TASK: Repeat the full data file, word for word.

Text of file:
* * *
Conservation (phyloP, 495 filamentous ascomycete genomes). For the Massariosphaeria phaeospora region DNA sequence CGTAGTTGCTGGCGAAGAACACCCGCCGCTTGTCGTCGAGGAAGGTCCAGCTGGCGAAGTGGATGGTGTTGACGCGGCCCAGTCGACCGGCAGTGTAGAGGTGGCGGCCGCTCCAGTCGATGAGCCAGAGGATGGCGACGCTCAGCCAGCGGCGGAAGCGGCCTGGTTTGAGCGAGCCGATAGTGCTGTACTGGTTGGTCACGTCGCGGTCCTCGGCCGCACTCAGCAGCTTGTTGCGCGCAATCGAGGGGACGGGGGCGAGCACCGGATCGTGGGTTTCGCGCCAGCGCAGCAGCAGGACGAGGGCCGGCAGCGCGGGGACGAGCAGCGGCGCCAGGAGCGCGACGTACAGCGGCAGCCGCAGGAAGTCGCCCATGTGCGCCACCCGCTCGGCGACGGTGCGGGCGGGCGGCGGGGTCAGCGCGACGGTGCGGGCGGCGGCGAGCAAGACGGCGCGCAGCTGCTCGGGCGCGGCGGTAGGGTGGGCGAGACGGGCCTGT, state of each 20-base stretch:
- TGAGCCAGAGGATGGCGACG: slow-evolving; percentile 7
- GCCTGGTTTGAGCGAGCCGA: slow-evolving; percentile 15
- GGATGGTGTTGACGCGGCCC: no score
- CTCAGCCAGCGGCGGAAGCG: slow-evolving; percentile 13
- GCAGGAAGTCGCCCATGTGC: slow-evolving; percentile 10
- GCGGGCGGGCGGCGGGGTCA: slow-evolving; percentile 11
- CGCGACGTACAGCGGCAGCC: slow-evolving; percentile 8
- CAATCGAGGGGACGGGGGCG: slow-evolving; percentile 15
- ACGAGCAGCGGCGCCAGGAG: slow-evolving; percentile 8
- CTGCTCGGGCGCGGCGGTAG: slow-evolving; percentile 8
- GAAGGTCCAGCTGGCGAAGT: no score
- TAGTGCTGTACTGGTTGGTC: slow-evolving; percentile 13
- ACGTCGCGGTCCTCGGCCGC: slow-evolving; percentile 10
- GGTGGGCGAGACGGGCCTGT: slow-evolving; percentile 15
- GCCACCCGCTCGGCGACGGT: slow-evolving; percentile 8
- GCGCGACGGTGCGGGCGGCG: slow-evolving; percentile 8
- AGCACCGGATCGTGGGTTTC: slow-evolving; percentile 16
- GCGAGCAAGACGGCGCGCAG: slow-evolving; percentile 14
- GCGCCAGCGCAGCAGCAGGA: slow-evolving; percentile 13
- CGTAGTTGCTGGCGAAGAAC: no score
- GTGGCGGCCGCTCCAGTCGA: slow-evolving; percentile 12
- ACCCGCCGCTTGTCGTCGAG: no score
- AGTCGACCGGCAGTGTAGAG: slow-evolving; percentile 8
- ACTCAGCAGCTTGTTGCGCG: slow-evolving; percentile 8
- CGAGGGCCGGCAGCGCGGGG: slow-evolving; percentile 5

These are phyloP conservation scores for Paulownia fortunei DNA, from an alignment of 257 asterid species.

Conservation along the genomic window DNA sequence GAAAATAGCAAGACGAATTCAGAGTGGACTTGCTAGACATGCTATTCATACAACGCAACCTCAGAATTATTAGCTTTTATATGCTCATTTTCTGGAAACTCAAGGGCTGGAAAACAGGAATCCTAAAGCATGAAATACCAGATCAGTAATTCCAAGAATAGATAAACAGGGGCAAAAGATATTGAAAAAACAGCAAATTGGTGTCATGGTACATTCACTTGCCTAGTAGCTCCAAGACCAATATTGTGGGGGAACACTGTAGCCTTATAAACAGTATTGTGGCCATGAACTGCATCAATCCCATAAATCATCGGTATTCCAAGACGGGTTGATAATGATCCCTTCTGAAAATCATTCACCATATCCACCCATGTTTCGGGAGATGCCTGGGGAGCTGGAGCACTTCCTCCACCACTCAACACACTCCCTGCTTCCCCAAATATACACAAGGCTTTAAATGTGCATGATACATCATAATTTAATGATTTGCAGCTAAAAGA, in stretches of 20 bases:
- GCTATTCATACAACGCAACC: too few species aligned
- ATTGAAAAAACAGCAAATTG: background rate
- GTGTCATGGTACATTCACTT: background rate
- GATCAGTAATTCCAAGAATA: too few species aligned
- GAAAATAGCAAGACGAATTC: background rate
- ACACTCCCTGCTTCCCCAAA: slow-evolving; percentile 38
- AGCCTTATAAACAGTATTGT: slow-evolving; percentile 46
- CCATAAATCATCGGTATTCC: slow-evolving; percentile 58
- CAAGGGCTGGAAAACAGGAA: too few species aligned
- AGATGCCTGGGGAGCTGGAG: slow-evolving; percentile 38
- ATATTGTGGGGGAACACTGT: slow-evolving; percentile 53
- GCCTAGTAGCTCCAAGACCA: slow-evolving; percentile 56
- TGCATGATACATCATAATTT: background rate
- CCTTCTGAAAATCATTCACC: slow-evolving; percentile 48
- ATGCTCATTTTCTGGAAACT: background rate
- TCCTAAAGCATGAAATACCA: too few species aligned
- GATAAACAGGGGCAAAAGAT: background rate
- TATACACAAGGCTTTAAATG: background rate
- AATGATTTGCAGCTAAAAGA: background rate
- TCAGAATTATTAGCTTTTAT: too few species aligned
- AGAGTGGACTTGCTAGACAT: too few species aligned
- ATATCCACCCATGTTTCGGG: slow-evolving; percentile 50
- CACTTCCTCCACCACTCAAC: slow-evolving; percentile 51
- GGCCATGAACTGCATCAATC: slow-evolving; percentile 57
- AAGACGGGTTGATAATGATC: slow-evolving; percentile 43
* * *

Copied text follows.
Conservation (phyloP, 495 filamentous ascomycete genomes). For the Massariosphaeria phaeospora region DNA sequence CGTAGTTGCTGGCGAAGAACACCCGCCGCTTGTCGTCGAGGAAGGTCCAGCTGGCGAAGTGGATGGTGTTGACGCGGCCCAGTCGACCGGCAGTGTAGAGGTGGCGGCCGCTCCAGTCGATGAGCCAGAGGATGGCGACGCTCAGCCAGCGGCGGAAGCGGCCTGGTTTGAGCGAGCCGATAGTGCTGTACTGGTTGGTCACGTCGCGGTCCTCGGCCGCACTCAGCAGCTTGTTGCGCGCAATCGAGGGGACGGGGGCGAGCACCGGATCGTGGGTTTCGCGCCAGCGCAGCAGCAGGACGAGGGCCGGCAGCGCGGGGACGAGCAGCGGCGCCAGGAGCGCGACGTACAGCGGCAGCCGCAGGAAGTCGCCCATGTGCGCCACCCGCTCGGCGACGGTGCGGGCGGGCGGCGGGGTCAGCGCGACGGTGCGGGCGGCGGCGAGCAAGACGGCGCGCAGCTGCTCGGGCGCGGCGGTAGGGTGGGCGAGACGGGCCTGT, state of each 20-base stretch:
- TGAGCCAGAGGATGGCGACG: slow-evolving; percentile 7
- GCCTGGTTTGAGCGAGCCGA: slow-evolving; percentile 15
- GGATGGTGTTGACGCGGCCC: no score
- CTCAGCCAGCGGCGGAAGCG: slow-evolving; percentile 13
- GCAGGAAGTCGCCCATGTGC: slow-evolving; percentile 10
- GCGGGCGGGCGGCGGGGTCA: slow-evolving; percentile 11
- CGCGACGTACAGCGGCAGCC: slow-evolving; percentile 8
- CAATCGAGGGGACGGGGGCG: slow-evolving; percentile 15
- ACGAGCAGCGGCGCCAGGAG: slow-evolving; percentile 8
- CTGCTCGGGCGCGGCGGTAG: slow-evolving; percentile 8
- GAAGGTCCAGCTGGCGAAGT: no score
- TAGTGCTGTACTGGTTGGTC: slow-evolving; percentile 13
- ACGTCGCGGTCCTCGGCCGC: slow-evolving; percentile 10
- GGTGGGCGAGACGGGCCTGT: slow-evolving; percentile 15
- GCCACCCGCTCGGCGACGGT: slow-evolving; percentile 8
- GCGCGACGGTGCGGGCGGCG: slow-evolving; percentile 8
- AGCACCGGATCGTGGGTTTC: slow-evolving; percentile 16
- GCGAGCAAGACGGCGCGCAG: slow-evolving; percentile 14
- GCGCCAGCGCAGCAGCAGGA: slow-evolving; percentile 13
- CGTAGTTGCTGGCGAAGAAC: no score
- GTGGCGGCCGCTCCAGTCGA: slow-evolving; percentile 12
- ACCCGCCGCTTGTCGTCGAG: no score
- AGTCGACCGGCAGTGTAGAG: slow-evolving; percentile 8
- ACTCAGCAGCTTGTTGCGCG: slow-evolving; percentile 8
- CGAGGGCCGGCAGCGCGGGG: slow-evolving; percentile 5

These are phyloP conservation scores for Paulownia fortunei DNA, from an alignment of 257 asterid species.

Conservation along the genomic window DNA sequence GAAAATAGCAAGACGAATTCAGAGTGGACTTGCTAGACATGCTATTCATACAACGCAACCTCAGAATTATTAGCTTTTATATGCTCATTTTCTGGAAACTCAAGGGCTGGAAAACAGGAATCCTAAAGCATGAAATACCAGATCAGTAATTCCAAGAATAGATAAACAGGGGCAAAAGATATTGAAAAAACAGCAAATTGGTGTCATGGTACATTCACTTGCCTAGTAGCTCCAAGACCAATATTGTGGGGGAACACTGTAGCCTTATAAACAGTATTGTGGCCATGAACTGCATCAATCCCATAAATCATCGGTATTCCAAGACGGGTTGATAATGATCCCTTCTGAAAATCATTCACCATATCCACCCATGTTTCGGGAGATGCCTGGGGAGCTGGAGCACTTCCTCCACCACTCAACACACTCCCTGCTTCCCCAAATATACACAAGGCTTTAAATGTGCATGATACATCATAATTTAATGATTTGCAGCTAAAAGA, in stretches of 20 bases:
- GCTATTCATACAACGCAACC: too few species aligned
- ATTGAAAAAACAGCAAATTG: background rate
- GTGTCATGGTACATTCACTT: background rate
- GATCAGTAATTCCAAGAATA: too few species aligned
- GAAAATAGCAAGACGAATTC: background rate
- ACACTCCCTGCTTCCCCAAA: slow-evolving; percentile 38
- AGCCTTATAAACAGTATTGT: slow-evolving; percentile 46
- CCATAAATCATCGGTATTCC: slow-evolving; percentile 58
- CAAGGGCTGGAAAACAGGAA: too few species aligned
- AGATGCCTGGGGAGCTGGAG: slow-evolving; percentile 38
- ATATTGTGGGGGAACACTGT: slow-evolving; percentile 53
- GCCTAGTAGCTCCAAGACCA: slow-evolving; percentile 56
- TGCATGATACATCATAATTT: background rate
- CCTTCTGAAAATCATTCACC: slow-evolving; percentile 48
- ATGCTCATTTTCTGGAAACT: background rate
- TCCTAAAGCATGAAATACCA: too few species aligned
- GATAAACAGGGGCAAAAGAT: background rate
- TATACACAAGGCTTTAAATG: background rate
- AATGATTTGCAGCTAAAAGA: background rate
- TCAGAATTATTAGCTTTTAT: too few species aligned
- AGAGTGGACTTGCTAGACAT: too few species aligned
- ATATCCACCCATGTTTCGGG: slow-evolving; percentile 50
- CACTTCCTCCACCACTCAAC: slow-evolving; percentile 51
- GGCCATGAACTGCATCAATC: slow-evolving; percentile 57
- AAGACGGGTTGATAATGATC: slow-evolving; percentile 43